The third purpose of Latinization is for Central Asian countries to demonstrate modernity. The idea is to modernize and become more attractive on the global market. Despite the primary audience being domestic, alphabet reforms in Central Asia serve to encourage international legitimation processes.

Historical Context

The current wave of Latinization is actually the second wave in Central Asian countries. It changed from Arabic scripts to the Latin alphabet in the late 1920s; in turn, the Latin alphabet was replaced with the Cyrillic in the 1930s.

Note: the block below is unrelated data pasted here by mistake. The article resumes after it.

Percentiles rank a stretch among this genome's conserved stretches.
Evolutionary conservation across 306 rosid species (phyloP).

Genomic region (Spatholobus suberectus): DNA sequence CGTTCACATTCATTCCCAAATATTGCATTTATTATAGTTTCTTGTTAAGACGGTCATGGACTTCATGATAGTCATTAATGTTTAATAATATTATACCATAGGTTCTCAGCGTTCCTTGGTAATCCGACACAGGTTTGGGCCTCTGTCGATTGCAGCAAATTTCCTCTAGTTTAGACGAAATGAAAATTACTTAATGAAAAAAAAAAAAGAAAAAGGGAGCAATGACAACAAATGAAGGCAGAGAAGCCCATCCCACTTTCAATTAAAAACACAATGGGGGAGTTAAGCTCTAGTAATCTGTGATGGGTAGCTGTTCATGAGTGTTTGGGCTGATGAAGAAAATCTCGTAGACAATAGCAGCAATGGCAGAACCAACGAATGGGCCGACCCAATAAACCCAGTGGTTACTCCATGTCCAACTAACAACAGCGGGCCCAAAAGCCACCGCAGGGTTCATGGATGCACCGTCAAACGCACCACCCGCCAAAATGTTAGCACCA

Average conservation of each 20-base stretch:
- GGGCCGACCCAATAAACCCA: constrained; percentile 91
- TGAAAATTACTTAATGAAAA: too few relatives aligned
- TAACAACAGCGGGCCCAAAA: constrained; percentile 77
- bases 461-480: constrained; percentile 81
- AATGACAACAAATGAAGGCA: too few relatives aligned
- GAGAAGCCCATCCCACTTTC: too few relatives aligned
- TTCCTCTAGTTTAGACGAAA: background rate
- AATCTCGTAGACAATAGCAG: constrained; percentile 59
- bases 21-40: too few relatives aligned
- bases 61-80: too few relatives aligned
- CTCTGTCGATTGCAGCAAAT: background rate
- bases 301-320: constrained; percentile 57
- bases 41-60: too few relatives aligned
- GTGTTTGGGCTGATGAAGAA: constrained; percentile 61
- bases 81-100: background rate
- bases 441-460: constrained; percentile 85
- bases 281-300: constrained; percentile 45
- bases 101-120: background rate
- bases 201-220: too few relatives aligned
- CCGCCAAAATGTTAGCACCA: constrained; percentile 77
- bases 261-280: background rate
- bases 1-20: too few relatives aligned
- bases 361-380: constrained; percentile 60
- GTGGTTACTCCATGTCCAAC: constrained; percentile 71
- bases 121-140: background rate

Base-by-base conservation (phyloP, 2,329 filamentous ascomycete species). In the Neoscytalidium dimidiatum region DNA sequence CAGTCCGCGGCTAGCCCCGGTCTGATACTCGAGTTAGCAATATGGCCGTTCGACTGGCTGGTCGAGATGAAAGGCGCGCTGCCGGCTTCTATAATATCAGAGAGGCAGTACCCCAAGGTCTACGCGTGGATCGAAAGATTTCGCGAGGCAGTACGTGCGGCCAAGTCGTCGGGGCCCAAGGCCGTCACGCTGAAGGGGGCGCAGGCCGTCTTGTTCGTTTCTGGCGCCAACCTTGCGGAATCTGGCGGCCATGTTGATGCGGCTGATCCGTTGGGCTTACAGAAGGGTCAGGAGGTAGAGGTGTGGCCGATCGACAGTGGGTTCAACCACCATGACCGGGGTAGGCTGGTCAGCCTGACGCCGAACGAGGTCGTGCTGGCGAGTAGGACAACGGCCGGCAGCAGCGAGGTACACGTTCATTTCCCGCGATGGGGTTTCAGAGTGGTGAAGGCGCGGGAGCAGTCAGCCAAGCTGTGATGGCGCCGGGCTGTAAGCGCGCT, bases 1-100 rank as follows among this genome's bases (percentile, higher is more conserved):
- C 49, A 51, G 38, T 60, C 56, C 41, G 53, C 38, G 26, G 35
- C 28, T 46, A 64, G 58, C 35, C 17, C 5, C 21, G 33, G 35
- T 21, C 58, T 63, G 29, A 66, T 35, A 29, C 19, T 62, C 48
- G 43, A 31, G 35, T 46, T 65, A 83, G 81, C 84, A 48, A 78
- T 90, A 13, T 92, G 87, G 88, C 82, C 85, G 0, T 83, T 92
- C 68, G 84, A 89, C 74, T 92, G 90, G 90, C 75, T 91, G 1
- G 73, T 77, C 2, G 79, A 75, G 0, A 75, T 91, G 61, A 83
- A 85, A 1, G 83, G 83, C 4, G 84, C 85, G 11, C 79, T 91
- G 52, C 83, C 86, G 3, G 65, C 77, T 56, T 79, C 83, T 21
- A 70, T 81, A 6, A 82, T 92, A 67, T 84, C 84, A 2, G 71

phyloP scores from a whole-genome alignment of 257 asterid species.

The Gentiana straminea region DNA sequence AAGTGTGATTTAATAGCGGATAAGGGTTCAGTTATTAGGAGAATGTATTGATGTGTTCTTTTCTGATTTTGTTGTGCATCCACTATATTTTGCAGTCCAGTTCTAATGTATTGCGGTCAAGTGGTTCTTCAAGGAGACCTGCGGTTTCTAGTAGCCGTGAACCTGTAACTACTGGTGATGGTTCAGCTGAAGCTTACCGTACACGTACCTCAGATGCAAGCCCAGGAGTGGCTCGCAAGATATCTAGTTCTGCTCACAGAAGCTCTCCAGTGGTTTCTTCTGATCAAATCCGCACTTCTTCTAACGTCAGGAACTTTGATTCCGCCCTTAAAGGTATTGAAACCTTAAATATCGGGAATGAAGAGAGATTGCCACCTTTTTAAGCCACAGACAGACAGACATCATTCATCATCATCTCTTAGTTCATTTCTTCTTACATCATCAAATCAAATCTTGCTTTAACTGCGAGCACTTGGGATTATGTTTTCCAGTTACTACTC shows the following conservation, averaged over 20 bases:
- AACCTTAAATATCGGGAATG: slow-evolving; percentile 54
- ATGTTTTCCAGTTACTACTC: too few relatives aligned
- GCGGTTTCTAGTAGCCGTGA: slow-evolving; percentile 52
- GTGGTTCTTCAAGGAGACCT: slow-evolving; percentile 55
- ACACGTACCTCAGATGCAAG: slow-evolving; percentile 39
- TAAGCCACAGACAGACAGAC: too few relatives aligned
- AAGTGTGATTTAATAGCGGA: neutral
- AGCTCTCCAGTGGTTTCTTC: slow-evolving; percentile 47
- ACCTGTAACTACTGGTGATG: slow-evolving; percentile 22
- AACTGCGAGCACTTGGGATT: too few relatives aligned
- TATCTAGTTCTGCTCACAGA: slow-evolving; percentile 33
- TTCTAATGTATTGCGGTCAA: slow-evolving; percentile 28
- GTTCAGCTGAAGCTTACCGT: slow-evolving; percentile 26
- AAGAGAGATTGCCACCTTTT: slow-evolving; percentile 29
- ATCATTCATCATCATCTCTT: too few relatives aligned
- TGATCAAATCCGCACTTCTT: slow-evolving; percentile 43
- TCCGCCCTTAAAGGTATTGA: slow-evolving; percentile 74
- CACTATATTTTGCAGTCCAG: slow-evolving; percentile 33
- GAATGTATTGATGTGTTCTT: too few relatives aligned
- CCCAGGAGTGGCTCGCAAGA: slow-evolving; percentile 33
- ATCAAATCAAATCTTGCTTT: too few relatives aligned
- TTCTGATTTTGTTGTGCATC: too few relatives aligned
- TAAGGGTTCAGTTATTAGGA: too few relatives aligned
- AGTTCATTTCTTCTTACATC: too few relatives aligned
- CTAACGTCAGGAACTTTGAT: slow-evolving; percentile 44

The most important moment of the “first wave” of Latinization came a little under 10 years after the replacement of the Russian Empire by the Soviet Union. The “turning point” in the history of Soviet Latinization came in 1926, when an all-union Turcology conference was held in Baku. Representatives of Turkic language speakers from all across the USSR came together to discuss whether the previously used Arabic scripts for their languages should be replaced with the Latin alphabet. Tatar and Kazakh delegations voted for an adaptation of the Arabic script, but they lost, because most of the delegates believed that a change from Arabic to Latin characters would be more favorable for entry into the modern world.